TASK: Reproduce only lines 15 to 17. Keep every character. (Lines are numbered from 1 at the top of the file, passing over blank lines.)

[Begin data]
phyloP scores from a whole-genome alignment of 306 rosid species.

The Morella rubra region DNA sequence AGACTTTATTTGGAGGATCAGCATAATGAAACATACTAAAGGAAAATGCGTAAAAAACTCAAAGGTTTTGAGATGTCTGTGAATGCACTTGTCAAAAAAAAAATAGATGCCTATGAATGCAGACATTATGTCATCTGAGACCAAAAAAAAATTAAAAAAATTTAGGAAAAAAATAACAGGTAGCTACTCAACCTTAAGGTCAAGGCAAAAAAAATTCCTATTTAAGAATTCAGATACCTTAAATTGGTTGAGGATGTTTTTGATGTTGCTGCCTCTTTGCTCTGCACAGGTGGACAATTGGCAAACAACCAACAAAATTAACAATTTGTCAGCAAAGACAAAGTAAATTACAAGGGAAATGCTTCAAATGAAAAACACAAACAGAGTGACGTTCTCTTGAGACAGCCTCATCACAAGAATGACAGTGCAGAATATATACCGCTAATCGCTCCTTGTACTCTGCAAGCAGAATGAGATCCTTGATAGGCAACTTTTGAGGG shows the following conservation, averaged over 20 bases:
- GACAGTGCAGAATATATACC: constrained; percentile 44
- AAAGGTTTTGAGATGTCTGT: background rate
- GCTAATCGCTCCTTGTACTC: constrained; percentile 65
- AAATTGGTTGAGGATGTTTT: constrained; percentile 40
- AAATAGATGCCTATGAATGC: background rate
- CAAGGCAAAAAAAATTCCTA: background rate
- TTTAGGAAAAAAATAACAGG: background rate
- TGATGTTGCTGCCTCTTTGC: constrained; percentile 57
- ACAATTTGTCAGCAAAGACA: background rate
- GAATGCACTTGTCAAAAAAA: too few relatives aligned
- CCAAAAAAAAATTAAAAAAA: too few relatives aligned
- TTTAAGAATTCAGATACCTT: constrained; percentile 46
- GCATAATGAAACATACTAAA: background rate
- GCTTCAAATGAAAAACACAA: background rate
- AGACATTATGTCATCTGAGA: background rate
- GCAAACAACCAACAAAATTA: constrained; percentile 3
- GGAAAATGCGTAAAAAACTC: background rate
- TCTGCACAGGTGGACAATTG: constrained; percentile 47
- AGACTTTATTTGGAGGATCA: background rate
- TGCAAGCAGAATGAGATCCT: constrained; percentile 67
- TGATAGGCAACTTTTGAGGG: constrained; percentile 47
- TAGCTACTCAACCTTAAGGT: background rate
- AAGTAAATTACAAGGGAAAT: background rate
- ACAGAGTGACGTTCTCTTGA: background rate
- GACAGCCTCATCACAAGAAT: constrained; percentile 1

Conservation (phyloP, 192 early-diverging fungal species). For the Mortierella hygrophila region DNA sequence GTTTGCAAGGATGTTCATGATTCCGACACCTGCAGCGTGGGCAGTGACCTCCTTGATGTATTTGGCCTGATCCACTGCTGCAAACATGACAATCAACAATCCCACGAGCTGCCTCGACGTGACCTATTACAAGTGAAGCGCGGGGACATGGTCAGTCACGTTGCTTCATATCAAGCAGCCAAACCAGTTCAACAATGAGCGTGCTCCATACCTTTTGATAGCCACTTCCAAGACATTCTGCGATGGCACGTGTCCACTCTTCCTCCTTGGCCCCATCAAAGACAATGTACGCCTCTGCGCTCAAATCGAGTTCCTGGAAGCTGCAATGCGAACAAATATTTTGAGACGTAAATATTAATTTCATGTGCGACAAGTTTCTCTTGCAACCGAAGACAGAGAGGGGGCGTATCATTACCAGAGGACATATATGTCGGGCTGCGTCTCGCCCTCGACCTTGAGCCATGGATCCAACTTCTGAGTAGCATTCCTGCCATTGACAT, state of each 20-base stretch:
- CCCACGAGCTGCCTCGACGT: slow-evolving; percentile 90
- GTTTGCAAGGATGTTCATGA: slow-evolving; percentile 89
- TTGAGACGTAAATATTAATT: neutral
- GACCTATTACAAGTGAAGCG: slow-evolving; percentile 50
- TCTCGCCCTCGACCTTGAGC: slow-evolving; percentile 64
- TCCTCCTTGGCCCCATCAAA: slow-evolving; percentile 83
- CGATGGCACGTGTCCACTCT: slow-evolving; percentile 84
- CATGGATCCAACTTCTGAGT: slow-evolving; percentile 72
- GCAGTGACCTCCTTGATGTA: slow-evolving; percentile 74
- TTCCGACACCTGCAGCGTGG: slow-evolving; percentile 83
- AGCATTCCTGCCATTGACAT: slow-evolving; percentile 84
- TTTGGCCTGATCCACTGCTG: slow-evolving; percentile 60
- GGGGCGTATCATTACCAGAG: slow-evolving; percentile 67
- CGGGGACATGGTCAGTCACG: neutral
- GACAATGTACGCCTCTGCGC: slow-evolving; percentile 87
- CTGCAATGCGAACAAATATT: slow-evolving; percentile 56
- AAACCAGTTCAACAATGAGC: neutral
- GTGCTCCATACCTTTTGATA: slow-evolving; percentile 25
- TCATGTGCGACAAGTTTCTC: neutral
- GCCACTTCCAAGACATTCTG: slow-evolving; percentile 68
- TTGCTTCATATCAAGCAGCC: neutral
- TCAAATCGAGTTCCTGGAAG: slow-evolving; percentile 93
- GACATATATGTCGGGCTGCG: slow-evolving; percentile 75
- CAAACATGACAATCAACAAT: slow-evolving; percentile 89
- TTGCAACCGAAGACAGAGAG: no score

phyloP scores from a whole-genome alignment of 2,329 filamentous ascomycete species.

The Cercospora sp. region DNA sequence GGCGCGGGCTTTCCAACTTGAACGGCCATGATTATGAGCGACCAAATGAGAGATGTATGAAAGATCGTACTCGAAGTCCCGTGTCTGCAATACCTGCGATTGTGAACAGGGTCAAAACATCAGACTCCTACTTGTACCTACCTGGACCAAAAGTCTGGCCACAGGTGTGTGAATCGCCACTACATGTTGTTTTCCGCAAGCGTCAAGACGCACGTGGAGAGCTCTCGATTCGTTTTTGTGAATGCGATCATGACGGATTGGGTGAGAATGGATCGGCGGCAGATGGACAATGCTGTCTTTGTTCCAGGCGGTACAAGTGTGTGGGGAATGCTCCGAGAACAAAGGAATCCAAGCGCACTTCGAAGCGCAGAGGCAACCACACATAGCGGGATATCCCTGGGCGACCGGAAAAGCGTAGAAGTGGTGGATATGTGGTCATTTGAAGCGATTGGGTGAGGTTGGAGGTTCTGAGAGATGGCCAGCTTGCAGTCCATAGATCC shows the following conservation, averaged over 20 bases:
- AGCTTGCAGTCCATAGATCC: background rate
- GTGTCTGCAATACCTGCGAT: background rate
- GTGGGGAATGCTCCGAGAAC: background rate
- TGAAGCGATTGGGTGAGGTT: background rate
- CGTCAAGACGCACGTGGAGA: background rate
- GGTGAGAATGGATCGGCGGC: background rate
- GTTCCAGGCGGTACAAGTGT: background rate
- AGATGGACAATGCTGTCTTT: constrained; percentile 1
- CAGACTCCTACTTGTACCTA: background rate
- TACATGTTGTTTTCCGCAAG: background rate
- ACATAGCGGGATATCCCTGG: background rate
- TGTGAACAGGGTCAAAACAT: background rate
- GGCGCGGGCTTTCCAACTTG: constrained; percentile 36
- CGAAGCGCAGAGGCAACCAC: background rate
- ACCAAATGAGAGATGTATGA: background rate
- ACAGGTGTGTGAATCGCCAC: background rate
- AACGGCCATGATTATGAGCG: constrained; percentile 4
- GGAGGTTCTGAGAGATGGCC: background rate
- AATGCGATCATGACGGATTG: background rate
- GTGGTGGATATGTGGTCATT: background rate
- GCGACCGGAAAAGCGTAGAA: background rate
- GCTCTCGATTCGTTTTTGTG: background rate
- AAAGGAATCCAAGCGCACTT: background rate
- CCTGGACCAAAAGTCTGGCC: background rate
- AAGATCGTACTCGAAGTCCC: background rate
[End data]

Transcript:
- GCATAATGAAACATACTAAA: background rate
- GCTTCAAATGAAAAACACAA: background rate
- AGACATTATGTCATCTGAGA: background rate